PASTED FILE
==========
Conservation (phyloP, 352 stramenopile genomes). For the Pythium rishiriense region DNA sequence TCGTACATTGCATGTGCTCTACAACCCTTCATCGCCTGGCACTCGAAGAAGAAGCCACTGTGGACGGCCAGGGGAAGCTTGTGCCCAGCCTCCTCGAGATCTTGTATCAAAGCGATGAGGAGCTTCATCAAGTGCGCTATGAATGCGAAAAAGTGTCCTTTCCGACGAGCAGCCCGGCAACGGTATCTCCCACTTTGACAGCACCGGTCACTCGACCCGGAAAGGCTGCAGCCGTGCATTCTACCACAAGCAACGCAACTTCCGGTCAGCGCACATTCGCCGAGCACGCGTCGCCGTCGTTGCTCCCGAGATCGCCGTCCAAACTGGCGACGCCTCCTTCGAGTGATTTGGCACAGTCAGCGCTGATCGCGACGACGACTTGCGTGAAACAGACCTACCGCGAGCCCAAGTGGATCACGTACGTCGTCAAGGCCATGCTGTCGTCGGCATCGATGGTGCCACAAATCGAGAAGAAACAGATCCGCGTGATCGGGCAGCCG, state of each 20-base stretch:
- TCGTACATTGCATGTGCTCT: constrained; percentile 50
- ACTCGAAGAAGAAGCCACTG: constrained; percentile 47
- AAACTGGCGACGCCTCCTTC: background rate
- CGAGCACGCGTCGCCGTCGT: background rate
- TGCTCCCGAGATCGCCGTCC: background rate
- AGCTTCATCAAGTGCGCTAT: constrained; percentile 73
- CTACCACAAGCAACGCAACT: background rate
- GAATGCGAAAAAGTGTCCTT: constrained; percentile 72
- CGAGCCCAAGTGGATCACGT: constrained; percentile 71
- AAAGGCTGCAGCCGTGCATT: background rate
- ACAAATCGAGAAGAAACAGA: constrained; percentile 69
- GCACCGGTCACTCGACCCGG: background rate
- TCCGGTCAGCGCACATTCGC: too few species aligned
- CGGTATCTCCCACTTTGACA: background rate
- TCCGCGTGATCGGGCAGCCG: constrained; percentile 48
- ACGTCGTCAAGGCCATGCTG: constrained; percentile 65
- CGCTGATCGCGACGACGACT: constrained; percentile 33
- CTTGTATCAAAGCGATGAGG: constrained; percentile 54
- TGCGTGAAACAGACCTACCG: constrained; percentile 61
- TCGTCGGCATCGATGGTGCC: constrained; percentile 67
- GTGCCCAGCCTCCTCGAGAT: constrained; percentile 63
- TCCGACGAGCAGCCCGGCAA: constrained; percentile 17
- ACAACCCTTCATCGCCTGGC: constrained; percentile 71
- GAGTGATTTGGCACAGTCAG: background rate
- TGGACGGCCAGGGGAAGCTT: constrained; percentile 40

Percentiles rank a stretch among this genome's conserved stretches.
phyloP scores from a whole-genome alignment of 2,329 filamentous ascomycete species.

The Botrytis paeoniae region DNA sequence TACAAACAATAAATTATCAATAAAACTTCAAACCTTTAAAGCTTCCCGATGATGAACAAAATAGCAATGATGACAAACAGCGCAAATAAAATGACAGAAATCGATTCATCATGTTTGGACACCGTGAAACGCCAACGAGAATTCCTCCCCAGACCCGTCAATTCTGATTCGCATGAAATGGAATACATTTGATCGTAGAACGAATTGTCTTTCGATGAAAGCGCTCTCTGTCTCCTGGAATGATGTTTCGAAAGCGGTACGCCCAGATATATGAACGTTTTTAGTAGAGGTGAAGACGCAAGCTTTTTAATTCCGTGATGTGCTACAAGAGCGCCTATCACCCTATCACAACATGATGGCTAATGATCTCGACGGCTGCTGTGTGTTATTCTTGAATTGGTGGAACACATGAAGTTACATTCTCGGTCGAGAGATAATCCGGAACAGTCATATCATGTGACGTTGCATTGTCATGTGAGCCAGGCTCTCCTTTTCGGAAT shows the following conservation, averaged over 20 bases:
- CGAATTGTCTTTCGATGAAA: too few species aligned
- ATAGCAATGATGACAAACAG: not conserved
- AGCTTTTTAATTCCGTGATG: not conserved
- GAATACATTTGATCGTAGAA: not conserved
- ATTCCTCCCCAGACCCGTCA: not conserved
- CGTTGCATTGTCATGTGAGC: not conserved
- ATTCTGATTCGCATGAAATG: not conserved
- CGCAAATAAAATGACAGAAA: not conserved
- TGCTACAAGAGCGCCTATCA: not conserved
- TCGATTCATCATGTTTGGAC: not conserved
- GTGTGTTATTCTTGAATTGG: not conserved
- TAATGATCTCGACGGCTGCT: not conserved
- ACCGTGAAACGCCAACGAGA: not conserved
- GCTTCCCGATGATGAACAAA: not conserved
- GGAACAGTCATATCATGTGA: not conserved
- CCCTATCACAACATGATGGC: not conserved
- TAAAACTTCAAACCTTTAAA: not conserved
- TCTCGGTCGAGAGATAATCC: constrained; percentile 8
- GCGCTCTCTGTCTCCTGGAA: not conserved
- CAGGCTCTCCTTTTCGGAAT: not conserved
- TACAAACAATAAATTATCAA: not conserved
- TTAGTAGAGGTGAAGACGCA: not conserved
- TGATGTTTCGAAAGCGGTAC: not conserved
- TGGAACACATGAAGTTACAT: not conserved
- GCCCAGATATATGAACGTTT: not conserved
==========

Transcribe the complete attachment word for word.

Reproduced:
Conservation (phyloP, 352 stramenopile genomes). For the Pythium rishiriense region DNA sequence TCGTACATTGCATGTGCTCTACAACCCTTCATCGCCTGGCACTCGAAGAAGAAGCCACTGTGGACGGCCAGGGGAAGCTTGTGCCCAGCCTCCTCGAGATCTTGTATCAAAGCGATGAGGAGCTTCATCAAGTGCGCTATGAATGCGAAAAAGTGTCCTTTCCGACGAGCAGCCCGGCAACGGTATCTCCCACTTTGACAGCACCGGTCACTCGACCCGGAAAGGCTGCAGCCGTGCATTCTACCACAAGCAACGCAACTTCCGGTCAGCGCACATTCGCCGAGCACGCGTCGCCGTCGTTGCTCCCGAGATCGCCGTCCAAACTGGCGACGCCTCCTTCGAGTGATTTGGCACAGTCAGCGCTGATCGCGACGACGACTTGCGTGAAACAGACCTACCGCGAGCCCAAGTGGATCACGTACGTCGTCAAGGCCATGCTGTCGTCGGCATCGATGGTGCCACAAATCGAGAAGAAACAGATCCGCGTGATCGGGCAGCCG, state of each 20-base stretch:
- TCGTACATTGCATGTGCTCT: constrained; percentile 50
- ACTCGAAGAAGAAGCCACTG: constrained; percentile 47
- AAACTGGCGACGCCTCCTTC: background rate
- CGAGCACGCGTCGCCGTCGT: background rate
- TGCTCCCGAGATCGCCGTCC: background rate
- AGCTTCATCAAGTGCGCTAT: constrained; percentile 73
- CTACCACAAGCAACGCAACT: background rate
- GAATGCGAAAAAGTGTCCTT: constrained; percentile 72
- CGAGCCCAAGTGGATCACGT: constrained; percentile 71
- AAAGGCTGCAGCCGTGCATT: background rate
- ACAAATCGAGAAGAAACAGA: constrained; percentile 69
- GCACCGGTCACTCGACCCGG: background rate
- TCCGGTCAGCGCACATTCGC: too few species aligned
- CGGTATCTCCCACTTTGACA: background rate
- TCCGCGTGATCGGGCAGCCG: constrained; percentile 48
- ACGTCGTCAAGGCCATGCTG: constrained; percentile 65
- CGCTGATCGCGACGACGACT: constrained; percentile 33
- CTTGTATCAAAGCGATGAGG: constrained; percentile 54
- TGCGTGAAACAGACCTACCG: constrained; percentile 61
- TCGTCGGCATCGATGGTGCC: constrained; percentile 67
- GTGCCCAGCCTCCTCGAGAT: constrained; percentile 63
- TCCGACGAGCAGCCCGGCAA: constrained; percentile 17
- ACAACCCTTCATCGCCTGGC: constrained; percentile 71
- GAGTGATTTGGCACAGTCAG: background rate
- TGGACGGCCAGGGGAAGCTT: constrained; percentile 40

Percentiles rank a stretch among this genome's conserved stretches.
phyloP scores from a whole-genome alignment of 2,329 filamentous ascomycete species.

The Botrytis paeoniae region DNA sequence TACAAACAATAAATTATCAATAAAACTTCAAACCTTTAAAGCTTCCCGATGATGAACAAAATAGCAATGATGACAAACAGCGCAAATAAAATGACAGAAATCGATTCATCATGTTTGGACACCGTGAAACGCCAACGAGAATTCCTCCCCAGACCCGTCAATTCTGATTCGCATGAAATGGAATACATTTGATCGTAGAACGAATTGTCTTTCGATGAAAGCGCTCTCTGTCTCCTGGAATGATGTTTCGAAAGCGGTACGCCCAGATATATGAACGTTTTTAGTAGAGGTGAAGACGCAAGCTTTTTAATTCCGTGATGTGCTACAAGAGCGCCTATCACCCTATCACAACATGATGGCTAATGATCTCGACGGCTGCTGTGTGTTATTCTTGAATTGGTGGAACACATGAAGTTACATTCTCGGTCGAGAGATAATCCGGAACAGTCATATCATGTGACGTTGCATTGTCATGTGAGCCAGGCTCTCCTTTTCGGAAT shows the following conservation, averaged over 20 bases:
- CGAATTGTCTTTCGATGAAA: too few species aligned
- ATAGCAATGATGACAAACAG: not conserved
- AGCTTTTTAATTCCGTGATG: not conserved
- GAATACATTTGATCGTAGAA: not conserved
- ATTCCTCCCCAGACCCGTCA: not conserved
- CGTTGCATTGTCATGTGAGC: not conserved
- ATTCTGATTCGCATGAAATG: not conserved
- CGCAAATAAAATGACAGAAA: not conserved
- TGCTACAAGAGCGCCTATCA: not conserved
- TCGATTCATCATGTTTGGAC: not conserved
- GTGTGTTATTCTTGAATTGG: not conserved
- TAATGATCTCGACGGCTGCT: not conserved
- ACCGTGAAACGCCAACGAGA: not conserved
- GCTTCCCGATGATGAACAAA: not conserved
- GGAACAGTCATATCATGTGA: not conserved
- CCCTATCACAACATGATGGC: not conserved
- TAAAACTTCAAACCTTTAAA: not conserved
- TCTCGGTCGAGAGATAATCC: constrained; percentile 8
- GCGCTCTCTGTCTCCTGGAA: not conserved
- CAGGCTCTCCTTTTCGGAAT: not conserved
- TACAAACAATAAATTATCAA: not conserved
- TTAGTAGAGGTGAAGACGCA: not conserved
- TGATGTTTCGAAAGCGGTAC: not conserved
- TGGAACACATGAAGTTACAT: not conserved
- GCCCAGATATATGAACGTTT: not conserved